Some crazy things have been happening these last two weeks. I'm officially in my second trimester (huzzah!) and I'm back to feeling pretty human.
I can't believe that Noah will be turning one in just a few weeks! My first year of being a mother has been everything I wanted and more. Noah has taught me so much about myself, and I am endlessly grateful to be his mom. This post will be mostly about him--and I'm afraid it's not going to be very sunny and happy. I'll probably sound like a doom-and-gloom monster, but I promise to put a bit of sunshine in at the end that will make things seem a little better.
We finally got Noah in to see an ENT two weeks ago, and scheduled his ear tube surgery for this Friday. I felt so relieved when we got it on the calendar. He's been through 7 ear infections so far (yikes, right?), and I know the fluid is blocking his hearing and inhibiting his balance. Since January, each time he wakes up in the middle of the night and cries, or tugs his ear, or is fussier than normal, my automatic thought has always been, "He might have another ear infection, I'd better take him to the doctor." It will be so nice not to have to worry about that, at least for a few years. I've been really looking forward to see if any dramatic improvements in his speech or his walking (he's soooo close!) occur. But the closer we get to the surgery, the more mixed my feelings become. I can't help thinking of him being alone in a room full of strange doctors, and feeling worried that he'll cry and be afraid. And, even though this is the most commonly performed surgery for children, and the risks are very low, my mind sometimes goes to that scary place of "what ifs." What if he has some freak reaction to the drugs they give him? What if something goes wrong and he loses his hearing completely? I'm going to stop myself right there, before I start bawling....
Mostly, though, I still have the positive feelings about the surgery that I did before. I'm sure everything will be fine, and Noah will be happy as a clam by Sunday.
On another medical side of Noah's life, we had his blood tested for allergies. He first saw an allergist in November, because he had a nasty skin rash that we thought might be caused by a food allergy (it turned out to be nothing but a skin rash that went away with hydrocortisone cream). We did a simple skin test at the allergist's office, and peanuts was the only thing he reacted to. Knowing that skin tests were only 50% accurate, and having grown up with a brother allergic to peanut butter, I really wasn't worried about it. He asked that we come back in about 6 months and have a blood test done, to confirm the peanut allergy.
Fast forward two months later. I tried feeding him yogurt a few times, and he started getting red patches and small hives where it had touched his skin. Though the patches went away an hour after touching the yogurt, we thought it was likely that he was allergic. A similar thing happened when I fed him scrambled eggs. No eggs, cheese, yogurt, or milk has touched him since then. Our pediatrician comforted us with the knowledge that most babies outgrow these allergies quickly.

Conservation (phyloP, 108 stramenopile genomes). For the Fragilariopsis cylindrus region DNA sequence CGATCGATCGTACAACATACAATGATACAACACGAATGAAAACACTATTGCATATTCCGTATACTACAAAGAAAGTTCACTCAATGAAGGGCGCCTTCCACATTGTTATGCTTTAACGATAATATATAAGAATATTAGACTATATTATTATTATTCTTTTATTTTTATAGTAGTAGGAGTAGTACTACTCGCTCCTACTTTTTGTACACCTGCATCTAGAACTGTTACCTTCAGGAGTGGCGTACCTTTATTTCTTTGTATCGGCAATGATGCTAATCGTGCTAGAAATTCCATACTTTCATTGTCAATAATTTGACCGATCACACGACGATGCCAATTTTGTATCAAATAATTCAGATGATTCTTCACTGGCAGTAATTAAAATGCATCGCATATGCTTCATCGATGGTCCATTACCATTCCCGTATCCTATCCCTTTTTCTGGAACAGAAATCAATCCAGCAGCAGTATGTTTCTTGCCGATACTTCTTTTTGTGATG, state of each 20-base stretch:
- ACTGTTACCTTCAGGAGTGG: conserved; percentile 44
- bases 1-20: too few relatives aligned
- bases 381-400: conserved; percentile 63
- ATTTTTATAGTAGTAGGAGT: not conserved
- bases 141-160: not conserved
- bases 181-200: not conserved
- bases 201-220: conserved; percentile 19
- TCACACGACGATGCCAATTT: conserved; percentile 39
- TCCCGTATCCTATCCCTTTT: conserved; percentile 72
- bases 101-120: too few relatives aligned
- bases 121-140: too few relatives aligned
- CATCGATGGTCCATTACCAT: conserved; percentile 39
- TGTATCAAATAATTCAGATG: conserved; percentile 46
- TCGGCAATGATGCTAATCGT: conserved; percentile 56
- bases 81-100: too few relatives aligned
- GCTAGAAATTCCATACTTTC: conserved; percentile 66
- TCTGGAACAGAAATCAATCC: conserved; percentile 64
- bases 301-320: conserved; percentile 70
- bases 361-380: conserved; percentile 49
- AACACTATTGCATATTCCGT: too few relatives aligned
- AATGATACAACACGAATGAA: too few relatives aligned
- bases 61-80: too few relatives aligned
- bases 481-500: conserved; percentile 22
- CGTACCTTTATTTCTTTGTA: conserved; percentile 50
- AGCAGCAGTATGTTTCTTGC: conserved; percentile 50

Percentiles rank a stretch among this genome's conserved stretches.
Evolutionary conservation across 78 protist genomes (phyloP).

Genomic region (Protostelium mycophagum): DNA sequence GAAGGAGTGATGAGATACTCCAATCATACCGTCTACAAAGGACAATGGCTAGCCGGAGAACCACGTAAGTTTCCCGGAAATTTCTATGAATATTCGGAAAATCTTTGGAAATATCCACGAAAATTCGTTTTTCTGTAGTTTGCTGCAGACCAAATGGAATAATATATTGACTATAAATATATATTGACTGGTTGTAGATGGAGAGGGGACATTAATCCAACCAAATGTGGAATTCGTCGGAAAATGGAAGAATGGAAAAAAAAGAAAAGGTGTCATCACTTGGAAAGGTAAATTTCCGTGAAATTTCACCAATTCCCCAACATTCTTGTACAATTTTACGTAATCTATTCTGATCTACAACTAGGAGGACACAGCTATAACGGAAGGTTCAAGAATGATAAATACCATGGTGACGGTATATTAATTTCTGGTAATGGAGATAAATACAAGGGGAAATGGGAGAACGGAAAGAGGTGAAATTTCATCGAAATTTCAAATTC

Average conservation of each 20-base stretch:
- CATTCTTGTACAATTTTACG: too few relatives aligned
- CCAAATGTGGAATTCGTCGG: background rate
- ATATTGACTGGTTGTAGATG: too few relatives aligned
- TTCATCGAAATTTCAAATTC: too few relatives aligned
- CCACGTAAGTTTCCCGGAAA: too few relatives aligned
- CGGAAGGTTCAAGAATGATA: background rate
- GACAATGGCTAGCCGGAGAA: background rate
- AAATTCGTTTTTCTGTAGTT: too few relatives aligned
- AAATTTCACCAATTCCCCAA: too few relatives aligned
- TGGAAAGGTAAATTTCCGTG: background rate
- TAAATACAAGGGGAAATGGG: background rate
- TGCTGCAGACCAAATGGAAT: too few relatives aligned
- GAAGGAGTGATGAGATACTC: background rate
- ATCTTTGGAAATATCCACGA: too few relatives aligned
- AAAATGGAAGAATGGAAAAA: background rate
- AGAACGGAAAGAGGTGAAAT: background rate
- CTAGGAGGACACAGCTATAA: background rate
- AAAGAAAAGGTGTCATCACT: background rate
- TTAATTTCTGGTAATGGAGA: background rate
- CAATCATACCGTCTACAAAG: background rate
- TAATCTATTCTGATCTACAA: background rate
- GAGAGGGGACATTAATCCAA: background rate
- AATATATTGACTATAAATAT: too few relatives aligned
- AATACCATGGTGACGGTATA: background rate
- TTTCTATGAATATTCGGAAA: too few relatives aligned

Last week we had our follow-up appointment with the allergist, as well as his blood test. We tested for eggs, milk, peanuts, and soy. As luck would have it, all but the soy came back positive. The eggs were a "definitely yes" allergy, and the milk and peanuts were in the "high grey zone," meaning that he will probably grow out of it. I had quite a melt-down after the nurse called with the test results. Since Noah's switched from eating purees to finger foods, he's become quite picky. Right now, his diet consists of canned peaches, peas, carrots, sweet potatoes, bananas, homemade pancakes with fruit and veggie purees hidden in them, deli meat, and graham crackers. Even though we offer him other foods quite often, he'll usually refuse anything but the foods mentioned above--and sometimes he'll refuse even those! His weight gain has completely stopped since he hit six months, though he is growing taller all the time. At 16 pounds and 28-ish inches, he is one long, skinny baby. How do you put fat on a baby if the only foods he'll eat with even a trace of fat is deli meat??? I try to use olive oil whenever I can, but those occasions don't arise that often. Though the test results didn't really change his current diet because we were already avoiding those foods anyway, it killed any hope that I had of adding those foods back in so that he can have more variety, as well as fattier foods.